Fire and SteelFor a variety of reasons, I mostly game in 15mm. I enjoy painting the figures, but every once in awhile I feel like a change to 25mm. More detail to paint and shade. While I don't have the time or money to create a whole army in 25mm, the ideal solution is to play skirmish level games using the larger figures. And as luck would have it I stumbled across a great set of rules for these skirmishes...Fire and Steel.
As the name implies, it is a set of rules covering the periods between 1700 to 1900. (Actually, I'm still trying to find a set of skirmish rules for the Renaissance and Ancients eras that I am happy with). The rules were written by Mark Evans and Dave Wilson and published by WRG. I bought my copy through the Keep from the UK. I have employed it during friendly games, and at participation games at conventions for periods ranging from Pirates to Darkest Africa. (There is an account of one such Darkest Africa game here).
Fire and Steel proved successful in all cases. The rules are fairly simple and uncluttered by too much nitpicking detail. Skirmish gaming should be both fun and fast moving. Fire and Steel succeeds admirably on both accounts.
A six sided die is used to determine hits and wounds. Rolls are modified by range, the weapon used, some situational modifiers and the character's particular skill attribute. A skirmish game should be influenced by the individual casting's skills and temperament. In Fire and Steel attributes can be easily modified to produce some colourful games. Some sample scenarios, and suggested army attributes for a multitude of periods are included in the rules booklet. American Civil War, Indian Mutiny, French and Indian War, Napoleonics, Western Gunfights, Seven Years War and the Sudan are all covered. Obviously you are not limited to these army lists; in fact they provide great ideas for scenarios and lists of your own devising. As mentioned, I've used Fire and Steel for both Pirates and Darkest Africa and created my own lists, attributes, special scenario rules and even weapons!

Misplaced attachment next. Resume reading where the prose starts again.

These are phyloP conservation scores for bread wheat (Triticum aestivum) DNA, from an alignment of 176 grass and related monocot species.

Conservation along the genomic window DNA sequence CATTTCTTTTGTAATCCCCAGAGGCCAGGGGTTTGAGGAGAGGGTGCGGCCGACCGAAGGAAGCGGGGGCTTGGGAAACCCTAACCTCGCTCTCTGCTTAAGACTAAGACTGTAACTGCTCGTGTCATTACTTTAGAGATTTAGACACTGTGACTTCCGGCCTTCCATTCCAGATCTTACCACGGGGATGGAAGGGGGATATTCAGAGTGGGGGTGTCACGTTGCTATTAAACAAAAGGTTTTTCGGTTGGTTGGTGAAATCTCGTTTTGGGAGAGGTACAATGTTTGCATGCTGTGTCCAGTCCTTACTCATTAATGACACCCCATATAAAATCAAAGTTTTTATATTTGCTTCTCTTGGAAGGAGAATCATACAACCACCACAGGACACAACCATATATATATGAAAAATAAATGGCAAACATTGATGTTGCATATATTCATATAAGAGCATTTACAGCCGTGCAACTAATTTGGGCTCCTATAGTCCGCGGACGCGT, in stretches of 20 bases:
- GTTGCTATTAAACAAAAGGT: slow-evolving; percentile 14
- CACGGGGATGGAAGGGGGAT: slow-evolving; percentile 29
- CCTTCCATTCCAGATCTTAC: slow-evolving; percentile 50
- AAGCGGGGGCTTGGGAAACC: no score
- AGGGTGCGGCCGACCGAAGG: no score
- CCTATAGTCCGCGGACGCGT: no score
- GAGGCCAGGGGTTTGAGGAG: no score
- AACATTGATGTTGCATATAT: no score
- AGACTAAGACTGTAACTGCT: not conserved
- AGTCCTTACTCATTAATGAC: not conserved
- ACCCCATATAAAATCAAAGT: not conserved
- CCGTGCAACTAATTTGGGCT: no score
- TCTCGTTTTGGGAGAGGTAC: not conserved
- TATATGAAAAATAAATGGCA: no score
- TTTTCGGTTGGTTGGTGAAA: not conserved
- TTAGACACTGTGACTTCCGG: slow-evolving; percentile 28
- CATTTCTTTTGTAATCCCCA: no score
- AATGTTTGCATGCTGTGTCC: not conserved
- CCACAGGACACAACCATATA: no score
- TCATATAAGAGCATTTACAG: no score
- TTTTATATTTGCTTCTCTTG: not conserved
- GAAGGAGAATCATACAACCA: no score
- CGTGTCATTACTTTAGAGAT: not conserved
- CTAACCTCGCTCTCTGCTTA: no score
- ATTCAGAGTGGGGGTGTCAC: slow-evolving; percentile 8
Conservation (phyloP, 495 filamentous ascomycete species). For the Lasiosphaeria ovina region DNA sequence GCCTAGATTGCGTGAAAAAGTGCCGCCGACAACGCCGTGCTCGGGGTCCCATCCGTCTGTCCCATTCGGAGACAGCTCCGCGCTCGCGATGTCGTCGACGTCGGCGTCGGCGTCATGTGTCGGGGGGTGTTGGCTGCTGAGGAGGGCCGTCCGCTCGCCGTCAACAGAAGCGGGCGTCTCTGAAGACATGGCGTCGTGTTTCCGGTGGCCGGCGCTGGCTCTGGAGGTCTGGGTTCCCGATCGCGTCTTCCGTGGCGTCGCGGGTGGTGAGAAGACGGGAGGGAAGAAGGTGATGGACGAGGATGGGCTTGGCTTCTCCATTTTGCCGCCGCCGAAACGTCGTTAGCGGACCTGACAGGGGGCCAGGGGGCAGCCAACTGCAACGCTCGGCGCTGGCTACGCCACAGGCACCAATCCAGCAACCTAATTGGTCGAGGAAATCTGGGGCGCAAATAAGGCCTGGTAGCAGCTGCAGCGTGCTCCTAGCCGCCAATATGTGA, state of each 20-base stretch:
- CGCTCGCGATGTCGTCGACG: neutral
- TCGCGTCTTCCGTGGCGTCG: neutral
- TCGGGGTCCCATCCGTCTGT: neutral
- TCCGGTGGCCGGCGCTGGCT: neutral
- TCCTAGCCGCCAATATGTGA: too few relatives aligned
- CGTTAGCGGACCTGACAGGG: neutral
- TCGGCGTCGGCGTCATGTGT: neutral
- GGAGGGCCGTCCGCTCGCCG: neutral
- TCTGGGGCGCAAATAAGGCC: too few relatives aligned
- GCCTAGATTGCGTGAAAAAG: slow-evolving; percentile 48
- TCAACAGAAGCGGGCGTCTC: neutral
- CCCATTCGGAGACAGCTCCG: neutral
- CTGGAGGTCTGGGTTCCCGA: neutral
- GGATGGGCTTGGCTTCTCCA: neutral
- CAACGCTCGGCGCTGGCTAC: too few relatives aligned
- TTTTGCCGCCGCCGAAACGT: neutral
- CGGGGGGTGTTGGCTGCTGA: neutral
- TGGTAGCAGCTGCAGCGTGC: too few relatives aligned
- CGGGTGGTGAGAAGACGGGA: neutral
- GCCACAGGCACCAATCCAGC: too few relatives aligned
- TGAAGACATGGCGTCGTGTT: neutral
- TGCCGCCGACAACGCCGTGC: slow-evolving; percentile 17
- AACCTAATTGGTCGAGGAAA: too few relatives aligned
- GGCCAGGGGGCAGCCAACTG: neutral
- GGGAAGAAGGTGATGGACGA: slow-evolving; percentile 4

Other rules cover horses, machine guns and explosives. Given the structure of Fire and Steel it is easy to include special rules for certain scenarios. Each figures has three impulses available to use as the player wishes. You can use the impulses for any combination of moving, reloading, firing, or any other activities you may wish to include. For example; in my Pirate game Debauchery, Rum and Bloodletting, players could use an impulse to take one drink from a rum barrel. (Well, they were pirates!).
The figure density is rather low - the authors suggest a maximum of eight figures per player, which seems about right. Like the small size of DBA armies, this is a wonderful way for players to dabble in a large variety of periods or campaigns at relatively little cost or time. Gives you an excuse to buy a pack of the latest Foundry offerings at any rate!
The rules aren't perfect - the single greatest problem with the rules is the lack of a player's reference card containing all the information you need to play. Unfortunately the charts necessary to play are scattered throughout the booklet. I'd strongly advise purchasers to create their own player charts. In fact, I've already done that. See below...
The rules are also a trifle vague on the subject of "impulses". As mentioned, each figure gets three impulses. All well and good, but does that mean that each figure uses one impulse, then another figure uses one impulse, until all figures have been moved, and then the first figure now uses its second impulse, and so on. Or does a figure use all three impulses before play moves onto another figure? Yet it really doesn't matter - either method works quite well, although the second method (a figure uses all three impulses at once) is a little bit faster, especially for multi-player games.
Overall, I'd highly recommend these rules to anybody looking for a quick, fun and playable set of gunpowder skirmish rules. One player at a convention participation game, despite having never played these rules before, called them "the best set of skirmish rules I'd ever played!". High praise indeed, but a most well deserved accolade.
Downloadable Player ChartsAs mentioned above, I've created a set of player charts for Fire and Steel. Feel free to download the file. It's in PDF format, so use Adobe's Acrobat Viewer to read and print them out.
ScenariosDebauchery, Rum and Bloodletting. Ahoy Mates! Here's a multiplayer F&S Pirates scenario inspired by the Foundry's superb line of pirate figures.